Bus 330 communicatively couples processor(s) 305 with the other memory, storage and communication blocks. Bus 330 can include a bus, such as a Peripheral Component Interconnect (PCI)/PCI Extended (PCI-X), Small Computer System Interface (SCSI), USB or the like, for connecting expansion cards, drives and other subsystems as well as other buses, such a front side bus (FSB), which connects the processor(s) 305 to system memory.

Optionally, operator and administrative interfaces, such as a display, keyboard, and a cursor control device, may also be coupled to bus 330 to support direct operator interaction with computer system 300. Other operator and administrative interfaces can be provided through network connections connected through communication ports 310.

Removable storage media 340 can be any kind of external hard-drives, floppy drives, IOMEGA® Zip Drives, Compact Disc-Read Only Memory (CD-ROM), Compact Disc-Re-Writable (CD-RW), Digital Video Disk-Read Only Memory (DVD-ROM).

Components described above are meant only to exemplify various possibilities. In no way should the aforementioned exemplary computer system limit the scope of the invention.

FIG. 4 is a flow diagram illustrating datamap service initialization processing in accordance with an embodiment of the present invention. Depending upon the particular implementation, the various process and decision blocks described herein may be performed by hardware components, embodied in machine-executable instructions, which may be used to cause a general-purpose or special-purpose processor programmed with the instructions to perform the steps, or the steps may be performed by a combination of hardware, software, firmware and/or involvement of human participation/interaction.

At block 405, a datamap service is created and assigned resources. For example, an application, such as application 200, may create a new instance of DataMapService 202 providing the new instance with parameters sufficient to initialize a collection of datamap definitions, such as DataMapDefinitions 204, from information in a data store, such as DataStore 203. According to one embodiment, the application may invoke a method of the datamap service to cause it to initialize.

At block 410, the data store is queried to identify the root datamap definition. According to one embodiment, using parameters supplied by the application, the datamap service creates a statement to query DataStore 203 for information used to construct a root DataMapDefinition 204. The information typically used to construct a DataMapDefinition 204 includes:

    • An expression, such as a string or number, which uniquely identifies a parent DataMapDefinition 204. If this information is null or otherwise undefined, the DataMapDefinition 204 is assumed to be a root. Note that DataMapService 202 uses this expression to consummate the hierarchical relationship between the parent and subordinate DataMapDefinitions 204.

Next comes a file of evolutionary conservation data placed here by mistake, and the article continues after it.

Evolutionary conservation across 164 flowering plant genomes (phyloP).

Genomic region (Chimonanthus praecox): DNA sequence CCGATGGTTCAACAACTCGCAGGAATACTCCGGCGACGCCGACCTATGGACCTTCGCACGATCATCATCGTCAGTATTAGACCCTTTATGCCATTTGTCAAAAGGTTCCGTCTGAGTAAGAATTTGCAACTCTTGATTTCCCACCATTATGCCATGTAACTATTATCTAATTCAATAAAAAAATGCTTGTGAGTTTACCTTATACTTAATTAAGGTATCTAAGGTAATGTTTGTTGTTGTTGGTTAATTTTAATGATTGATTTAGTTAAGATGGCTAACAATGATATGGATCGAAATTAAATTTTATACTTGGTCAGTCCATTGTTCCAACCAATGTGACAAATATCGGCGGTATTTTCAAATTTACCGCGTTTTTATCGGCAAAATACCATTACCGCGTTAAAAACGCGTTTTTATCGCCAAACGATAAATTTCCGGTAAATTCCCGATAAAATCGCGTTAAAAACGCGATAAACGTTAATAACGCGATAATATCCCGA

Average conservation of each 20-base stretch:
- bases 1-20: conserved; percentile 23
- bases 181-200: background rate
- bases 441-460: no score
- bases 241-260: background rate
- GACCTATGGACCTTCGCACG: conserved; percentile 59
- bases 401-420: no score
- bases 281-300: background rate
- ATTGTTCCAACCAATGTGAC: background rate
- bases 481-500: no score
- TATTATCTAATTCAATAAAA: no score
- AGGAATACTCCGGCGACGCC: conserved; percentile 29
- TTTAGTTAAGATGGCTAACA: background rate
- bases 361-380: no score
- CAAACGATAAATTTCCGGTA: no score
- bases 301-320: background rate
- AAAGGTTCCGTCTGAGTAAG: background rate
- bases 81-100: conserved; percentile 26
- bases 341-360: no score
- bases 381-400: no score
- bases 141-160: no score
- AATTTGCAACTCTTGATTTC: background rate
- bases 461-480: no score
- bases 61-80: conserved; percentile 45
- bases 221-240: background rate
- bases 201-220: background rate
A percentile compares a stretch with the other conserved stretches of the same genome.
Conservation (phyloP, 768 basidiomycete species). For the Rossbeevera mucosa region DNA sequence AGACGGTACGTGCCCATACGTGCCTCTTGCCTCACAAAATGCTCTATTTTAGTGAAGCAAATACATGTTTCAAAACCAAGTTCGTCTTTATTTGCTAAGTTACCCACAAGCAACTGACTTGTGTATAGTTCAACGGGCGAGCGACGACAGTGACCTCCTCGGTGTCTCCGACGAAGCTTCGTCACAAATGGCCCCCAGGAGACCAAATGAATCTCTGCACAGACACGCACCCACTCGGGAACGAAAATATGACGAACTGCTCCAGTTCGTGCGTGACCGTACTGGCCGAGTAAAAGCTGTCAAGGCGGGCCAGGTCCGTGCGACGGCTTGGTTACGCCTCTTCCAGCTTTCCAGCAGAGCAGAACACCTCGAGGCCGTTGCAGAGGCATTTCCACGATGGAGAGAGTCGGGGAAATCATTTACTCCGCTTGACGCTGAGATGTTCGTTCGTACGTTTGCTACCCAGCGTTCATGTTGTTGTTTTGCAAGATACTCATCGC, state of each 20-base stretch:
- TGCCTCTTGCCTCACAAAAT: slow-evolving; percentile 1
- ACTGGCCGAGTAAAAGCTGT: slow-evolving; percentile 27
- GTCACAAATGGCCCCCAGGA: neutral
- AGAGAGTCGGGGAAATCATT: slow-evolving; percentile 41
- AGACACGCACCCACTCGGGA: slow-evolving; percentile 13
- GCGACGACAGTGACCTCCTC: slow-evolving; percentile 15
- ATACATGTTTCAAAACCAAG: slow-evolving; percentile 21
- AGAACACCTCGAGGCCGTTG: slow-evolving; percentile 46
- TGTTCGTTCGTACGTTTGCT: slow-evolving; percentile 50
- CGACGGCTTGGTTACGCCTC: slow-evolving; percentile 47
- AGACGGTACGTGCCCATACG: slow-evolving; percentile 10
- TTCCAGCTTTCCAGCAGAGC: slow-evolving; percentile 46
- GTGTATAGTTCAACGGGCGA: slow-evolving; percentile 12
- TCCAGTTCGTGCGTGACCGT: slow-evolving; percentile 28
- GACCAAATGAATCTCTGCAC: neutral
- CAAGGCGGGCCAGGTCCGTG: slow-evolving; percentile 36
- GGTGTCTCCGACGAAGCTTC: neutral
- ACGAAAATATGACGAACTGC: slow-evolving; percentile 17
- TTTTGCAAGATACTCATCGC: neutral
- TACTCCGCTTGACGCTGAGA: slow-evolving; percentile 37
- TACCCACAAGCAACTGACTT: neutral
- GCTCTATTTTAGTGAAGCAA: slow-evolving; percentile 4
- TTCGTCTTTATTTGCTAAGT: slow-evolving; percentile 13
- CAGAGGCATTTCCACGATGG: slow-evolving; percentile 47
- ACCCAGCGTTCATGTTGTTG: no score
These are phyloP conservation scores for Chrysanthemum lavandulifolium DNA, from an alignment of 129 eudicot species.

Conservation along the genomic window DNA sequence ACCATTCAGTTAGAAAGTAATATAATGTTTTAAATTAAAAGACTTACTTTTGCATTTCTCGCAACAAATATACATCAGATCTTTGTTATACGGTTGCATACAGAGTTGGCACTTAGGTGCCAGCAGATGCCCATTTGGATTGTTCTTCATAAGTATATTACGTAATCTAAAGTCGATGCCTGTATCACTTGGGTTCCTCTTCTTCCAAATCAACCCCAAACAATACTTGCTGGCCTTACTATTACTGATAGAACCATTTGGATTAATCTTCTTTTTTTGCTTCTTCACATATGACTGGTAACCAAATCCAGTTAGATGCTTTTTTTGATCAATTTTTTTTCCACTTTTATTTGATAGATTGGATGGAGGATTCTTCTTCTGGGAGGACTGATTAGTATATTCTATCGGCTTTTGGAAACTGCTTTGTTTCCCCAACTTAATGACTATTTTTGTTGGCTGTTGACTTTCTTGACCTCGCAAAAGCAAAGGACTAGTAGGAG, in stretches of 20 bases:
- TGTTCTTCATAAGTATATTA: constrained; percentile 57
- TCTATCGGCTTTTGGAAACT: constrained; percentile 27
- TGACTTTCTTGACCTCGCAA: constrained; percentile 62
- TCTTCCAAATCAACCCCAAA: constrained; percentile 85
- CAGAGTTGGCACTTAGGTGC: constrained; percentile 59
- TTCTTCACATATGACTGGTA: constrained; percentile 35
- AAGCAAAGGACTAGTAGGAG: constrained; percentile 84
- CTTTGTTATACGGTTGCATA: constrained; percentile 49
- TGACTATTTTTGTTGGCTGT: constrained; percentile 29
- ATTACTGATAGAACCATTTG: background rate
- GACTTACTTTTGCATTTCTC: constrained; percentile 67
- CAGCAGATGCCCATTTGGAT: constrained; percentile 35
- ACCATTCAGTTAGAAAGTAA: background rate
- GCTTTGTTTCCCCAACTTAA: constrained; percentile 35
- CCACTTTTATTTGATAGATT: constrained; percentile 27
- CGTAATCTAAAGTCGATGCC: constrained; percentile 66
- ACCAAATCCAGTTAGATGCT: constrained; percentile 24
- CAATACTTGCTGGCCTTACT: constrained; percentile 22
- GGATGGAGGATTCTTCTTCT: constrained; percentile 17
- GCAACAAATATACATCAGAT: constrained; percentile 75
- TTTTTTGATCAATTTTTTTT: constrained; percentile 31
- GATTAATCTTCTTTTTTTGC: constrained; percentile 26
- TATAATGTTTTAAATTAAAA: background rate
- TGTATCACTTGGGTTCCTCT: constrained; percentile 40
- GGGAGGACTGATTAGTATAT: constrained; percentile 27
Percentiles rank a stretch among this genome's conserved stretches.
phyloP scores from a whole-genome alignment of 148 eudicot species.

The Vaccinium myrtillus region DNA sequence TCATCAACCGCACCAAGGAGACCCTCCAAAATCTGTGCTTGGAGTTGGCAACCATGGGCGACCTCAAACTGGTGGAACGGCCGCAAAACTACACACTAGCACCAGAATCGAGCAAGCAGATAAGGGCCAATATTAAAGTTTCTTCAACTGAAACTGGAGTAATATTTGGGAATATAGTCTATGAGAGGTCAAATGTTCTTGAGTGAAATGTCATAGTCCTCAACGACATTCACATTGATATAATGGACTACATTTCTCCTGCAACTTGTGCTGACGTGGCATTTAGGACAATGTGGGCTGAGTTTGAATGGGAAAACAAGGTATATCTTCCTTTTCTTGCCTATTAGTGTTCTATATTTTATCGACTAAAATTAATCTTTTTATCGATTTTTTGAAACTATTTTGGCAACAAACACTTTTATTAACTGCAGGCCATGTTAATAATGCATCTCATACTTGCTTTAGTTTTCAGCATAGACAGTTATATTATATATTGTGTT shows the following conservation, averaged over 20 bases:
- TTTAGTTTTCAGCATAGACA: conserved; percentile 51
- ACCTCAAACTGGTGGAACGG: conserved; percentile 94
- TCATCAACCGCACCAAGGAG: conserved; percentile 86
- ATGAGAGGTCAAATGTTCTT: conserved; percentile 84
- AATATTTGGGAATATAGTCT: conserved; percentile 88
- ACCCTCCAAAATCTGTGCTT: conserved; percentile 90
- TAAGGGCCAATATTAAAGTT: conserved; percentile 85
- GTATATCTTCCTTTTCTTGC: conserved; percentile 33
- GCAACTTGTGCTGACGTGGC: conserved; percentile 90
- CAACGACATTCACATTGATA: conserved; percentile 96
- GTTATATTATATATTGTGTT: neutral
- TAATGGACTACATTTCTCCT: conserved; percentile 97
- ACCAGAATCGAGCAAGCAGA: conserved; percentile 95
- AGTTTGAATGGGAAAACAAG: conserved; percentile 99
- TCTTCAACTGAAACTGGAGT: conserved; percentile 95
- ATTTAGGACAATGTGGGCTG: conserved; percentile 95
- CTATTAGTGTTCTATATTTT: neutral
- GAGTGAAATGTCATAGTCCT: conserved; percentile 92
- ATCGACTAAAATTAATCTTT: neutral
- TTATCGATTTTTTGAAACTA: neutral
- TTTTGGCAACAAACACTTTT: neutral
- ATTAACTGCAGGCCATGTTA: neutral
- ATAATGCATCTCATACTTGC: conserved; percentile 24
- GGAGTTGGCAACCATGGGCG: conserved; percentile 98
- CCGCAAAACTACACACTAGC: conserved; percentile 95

• An expression, such as a string or number, which uniquely identifies the DataMapDefinition 204 from its peers, relative to its parent DataMapDefinition 204.
    • An expression, such as a string or number, which can be used to construct an instance of a DataSource 221. The expression can be used in conjunction with a look-up table to determine what DataSource 221 to use, or with language reflection such as Java to construct an instance of an object directly.

At block 415, the current datamap definition is set to the root DataMapDefinition and the initialization process continues with block 420.

At block 420, using the current datamap definition, the data store is queried for data point definitions. According to one embodiment, a statement is created to query DataStore 203 for information used to construct a collection of DataPointDefinitions 205. The information used to construct a DataPointDefinition 205 typically includes:

    • An expression, such as a string or number, which uniquely identifies its hosting DataMapDefinition 204. DataMapService 202 uses this expression to look up the reference to the hosting DataMapDefinition 204.
    • An expression, such as a string or number, which is used as a key or “field name” that uniquely identifies the DataPointDefinition 204 among all DataPointDefinitions 204 hosted by a common DataNode 219.
    • An optional expression, such as a string or number, which is used to construct an instance of a Formula 222. The expression can be used in conjunction with a “look-up” table to determine what Formula 222 to use, or with language reflection such as Java to construct an instance of an object directly, or in conjunction with a “4th generation language” parser that interprets the expression and implements the Formula interface. If the expression is null or otherwise undefined, it is assumed that a Formula 222 should not be used.
    • An optional expression, such as a string or number, which is used to construct an instance of a Format 232. The expression can be used in conjunction with a “look-up” table to determine what Format 232 to use, or with language reflection such as Java to construct an instance of an object directly, or in conjunction with a “4th generation language” parser that interprets the expression and implements the Format interface. If the expression is null or otherwise undefined, it is assumed that a Format 232 should not be used.
    • An optional expression, such as a string or number, which is used to construct an instance of a ValueConstraint 234. The expression can be used in conjunction with a “look-up” table to determine what ValueConstraint 234 to use, or with language reflection such as Java to construct an instance of an object directly, or in conjunction with a “4th generation language” parser that interprets the expression and implements the ValueConstraint interface. If the expression is null or otherwise undefined, it is assumed that a ValueConstraint 234 should not be used.